What Keeps Us From Writing?
In this month, we examine the obstacles that keeps us from writing and/or achieving our goals. Most of the trip-ups seem to fall in one of four P’s: Personal, Psychological, Professional, and Publishing.
I’m going to start with Personal…probably because it is the most obvious. Family, friends, work, all are demanding of your time.
As I see it, for the average writer, life begins at about five to six a.m. with either the animals or the children demanding to be fed. Daylight seems to trigger their hunger while you are just hoping the coffee pot hurries up. Then it is getting them off to school or the daycare (we all know how that goes) and making yourself presentable for work. You arrive back home with the kids, cook dinner, get the kids clean and to bed. And you collapse.
But there are still dishes to be done, laundry to be gathered, one more glass of water for the kid, a glass of wine for yourself. Your significant other is feeling ignored. You feel resentful because you think if the S.O. understood then you might have the energy to turn on the computer and write.
Add in other activities of daily living like appointments, working overtime, time spent with friends and family, you have a cocktail for exhaustion. Doesn’t leave much time for pursuing a writing career. So we carve out a moment here and there. Carry a notebook with us. Use your lunch hour to hop online and answer emails and notifications.
Where is the self-care? For people in this stage of life I suggest taking that lunch hour. Enjoy your kids. Make notes and plot sketches. Save them for the day you have some time to put them together. Make sure you have a backup save in case the kids pour Kool-Aid on the computer.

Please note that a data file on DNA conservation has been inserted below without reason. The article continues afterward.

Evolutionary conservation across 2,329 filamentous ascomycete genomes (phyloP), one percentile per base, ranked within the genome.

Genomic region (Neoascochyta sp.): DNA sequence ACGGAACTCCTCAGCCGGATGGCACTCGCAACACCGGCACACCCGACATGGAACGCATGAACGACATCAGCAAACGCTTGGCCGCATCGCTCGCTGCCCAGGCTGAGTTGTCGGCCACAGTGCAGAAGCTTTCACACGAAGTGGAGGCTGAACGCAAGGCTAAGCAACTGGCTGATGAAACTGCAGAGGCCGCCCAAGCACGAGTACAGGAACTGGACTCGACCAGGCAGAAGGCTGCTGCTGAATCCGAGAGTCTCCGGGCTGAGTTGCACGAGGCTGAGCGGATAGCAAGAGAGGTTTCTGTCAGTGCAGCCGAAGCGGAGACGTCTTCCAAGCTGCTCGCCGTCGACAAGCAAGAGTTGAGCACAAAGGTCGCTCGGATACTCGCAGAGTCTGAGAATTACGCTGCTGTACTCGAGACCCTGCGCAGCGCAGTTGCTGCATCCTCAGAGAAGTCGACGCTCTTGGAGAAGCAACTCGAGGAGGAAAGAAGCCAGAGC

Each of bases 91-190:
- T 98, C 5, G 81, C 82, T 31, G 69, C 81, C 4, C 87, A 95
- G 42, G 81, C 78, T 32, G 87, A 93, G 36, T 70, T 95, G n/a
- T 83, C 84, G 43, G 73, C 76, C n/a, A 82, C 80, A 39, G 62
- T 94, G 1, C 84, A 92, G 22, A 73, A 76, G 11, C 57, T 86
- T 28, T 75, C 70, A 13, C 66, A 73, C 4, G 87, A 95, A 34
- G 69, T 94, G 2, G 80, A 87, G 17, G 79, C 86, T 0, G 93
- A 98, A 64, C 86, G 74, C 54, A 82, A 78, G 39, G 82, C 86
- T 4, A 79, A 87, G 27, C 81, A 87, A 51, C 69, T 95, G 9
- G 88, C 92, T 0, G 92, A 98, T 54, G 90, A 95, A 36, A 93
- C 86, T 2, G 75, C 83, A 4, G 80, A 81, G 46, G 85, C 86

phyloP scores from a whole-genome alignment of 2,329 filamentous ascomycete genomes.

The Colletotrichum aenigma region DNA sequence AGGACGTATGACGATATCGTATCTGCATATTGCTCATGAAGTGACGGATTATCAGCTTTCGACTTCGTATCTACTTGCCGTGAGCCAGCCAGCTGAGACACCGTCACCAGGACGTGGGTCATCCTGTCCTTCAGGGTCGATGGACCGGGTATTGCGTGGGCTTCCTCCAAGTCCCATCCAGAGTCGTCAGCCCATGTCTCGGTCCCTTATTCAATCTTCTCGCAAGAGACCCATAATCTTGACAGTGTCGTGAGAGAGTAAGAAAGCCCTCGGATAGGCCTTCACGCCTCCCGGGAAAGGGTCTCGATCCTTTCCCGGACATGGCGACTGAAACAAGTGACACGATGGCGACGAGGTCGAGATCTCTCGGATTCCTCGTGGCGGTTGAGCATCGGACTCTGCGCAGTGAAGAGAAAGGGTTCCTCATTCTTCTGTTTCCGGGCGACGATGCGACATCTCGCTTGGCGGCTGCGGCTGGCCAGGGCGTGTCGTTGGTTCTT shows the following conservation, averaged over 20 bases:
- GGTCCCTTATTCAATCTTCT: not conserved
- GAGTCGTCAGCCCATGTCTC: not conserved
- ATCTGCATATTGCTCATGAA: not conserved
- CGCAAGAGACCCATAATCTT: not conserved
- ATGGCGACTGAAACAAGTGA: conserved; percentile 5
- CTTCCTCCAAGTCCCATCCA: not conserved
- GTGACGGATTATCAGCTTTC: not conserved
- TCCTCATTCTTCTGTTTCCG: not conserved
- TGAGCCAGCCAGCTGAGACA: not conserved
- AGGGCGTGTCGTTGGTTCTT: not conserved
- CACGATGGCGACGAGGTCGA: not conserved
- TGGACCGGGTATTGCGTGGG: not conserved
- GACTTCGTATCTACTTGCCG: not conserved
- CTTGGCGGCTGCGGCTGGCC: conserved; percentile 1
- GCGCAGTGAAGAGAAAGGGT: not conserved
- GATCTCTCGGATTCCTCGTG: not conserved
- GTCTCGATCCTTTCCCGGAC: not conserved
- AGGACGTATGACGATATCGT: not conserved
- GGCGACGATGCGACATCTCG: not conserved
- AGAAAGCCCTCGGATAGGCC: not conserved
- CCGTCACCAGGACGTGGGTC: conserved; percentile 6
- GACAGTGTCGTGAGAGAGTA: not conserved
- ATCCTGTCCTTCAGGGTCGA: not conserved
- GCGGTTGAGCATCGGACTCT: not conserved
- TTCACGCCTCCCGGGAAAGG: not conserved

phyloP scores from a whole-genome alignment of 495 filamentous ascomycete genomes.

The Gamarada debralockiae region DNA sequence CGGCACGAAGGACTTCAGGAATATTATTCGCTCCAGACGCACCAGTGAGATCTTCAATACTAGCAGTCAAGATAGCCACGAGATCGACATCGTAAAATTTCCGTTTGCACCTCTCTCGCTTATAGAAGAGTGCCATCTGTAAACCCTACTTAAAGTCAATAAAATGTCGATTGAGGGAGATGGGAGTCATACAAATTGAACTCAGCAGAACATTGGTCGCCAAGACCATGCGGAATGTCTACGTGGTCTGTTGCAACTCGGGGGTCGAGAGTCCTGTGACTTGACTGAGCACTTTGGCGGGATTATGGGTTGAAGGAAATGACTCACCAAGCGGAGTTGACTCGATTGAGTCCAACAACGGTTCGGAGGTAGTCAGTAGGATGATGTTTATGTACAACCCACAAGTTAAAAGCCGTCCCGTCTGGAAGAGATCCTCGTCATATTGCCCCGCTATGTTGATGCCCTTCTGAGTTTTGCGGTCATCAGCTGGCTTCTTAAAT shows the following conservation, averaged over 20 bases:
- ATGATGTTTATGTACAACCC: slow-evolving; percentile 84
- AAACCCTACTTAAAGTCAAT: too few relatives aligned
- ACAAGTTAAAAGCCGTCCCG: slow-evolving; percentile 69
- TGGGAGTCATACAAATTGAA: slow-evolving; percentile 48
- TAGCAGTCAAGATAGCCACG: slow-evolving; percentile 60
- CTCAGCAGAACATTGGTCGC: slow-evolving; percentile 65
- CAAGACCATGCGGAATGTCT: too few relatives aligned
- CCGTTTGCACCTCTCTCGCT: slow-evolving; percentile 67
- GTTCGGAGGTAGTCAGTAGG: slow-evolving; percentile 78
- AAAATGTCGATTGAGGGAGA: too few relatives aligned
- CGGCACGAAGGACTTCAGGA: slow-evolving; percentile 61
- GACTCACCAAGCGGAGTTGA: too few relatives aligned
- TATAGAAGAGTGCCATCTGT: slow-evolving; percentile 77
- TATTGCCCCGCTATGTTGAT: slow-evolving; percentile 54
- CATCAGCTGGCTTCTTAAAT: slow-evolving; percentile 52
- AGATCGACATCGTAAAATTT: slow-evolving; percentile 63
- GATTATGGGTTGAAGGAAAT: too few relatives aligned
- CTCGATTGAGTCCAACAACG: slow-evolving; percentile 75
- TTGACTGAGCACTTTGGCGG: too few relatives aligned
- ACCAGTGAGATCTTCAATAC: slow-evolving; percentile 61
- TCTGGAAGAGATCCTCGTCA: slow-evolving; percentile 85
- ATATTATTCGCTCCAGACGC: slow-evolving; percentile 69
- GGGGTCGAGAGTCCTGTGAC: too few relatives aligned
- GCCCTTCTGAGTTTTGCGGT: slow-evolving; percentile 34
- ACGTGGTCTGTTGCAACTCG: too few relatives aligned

Each person has their own individual schedule. Some don’t have children. Some work two jobs or part-time. It all comes down to making sure to take care of yourself. As the old saying says: If you don’t do it, ain’t nobody gonna do it.
It may take three years to get a first draft. So be it. There isn’t a time limit on creativity. This is one pressure you can relieve. Your writing should be a pleasurable pursuit. I’m not telling you to stop writing, just to not stress on it. Remove that one obstacle from your daily routine. Do what you can, when you can, and do it with a calm mind.
That same advice extends to other personal issues. Illness…in the short term, go to bed and get better. Long term illness? On your good days, write on. Bad days…don’t feel bad about not writing.
Divorce? Moving? Kids are having problems at school? Take care of family business first, then write. You will find your writing will be much better when it is not forced.
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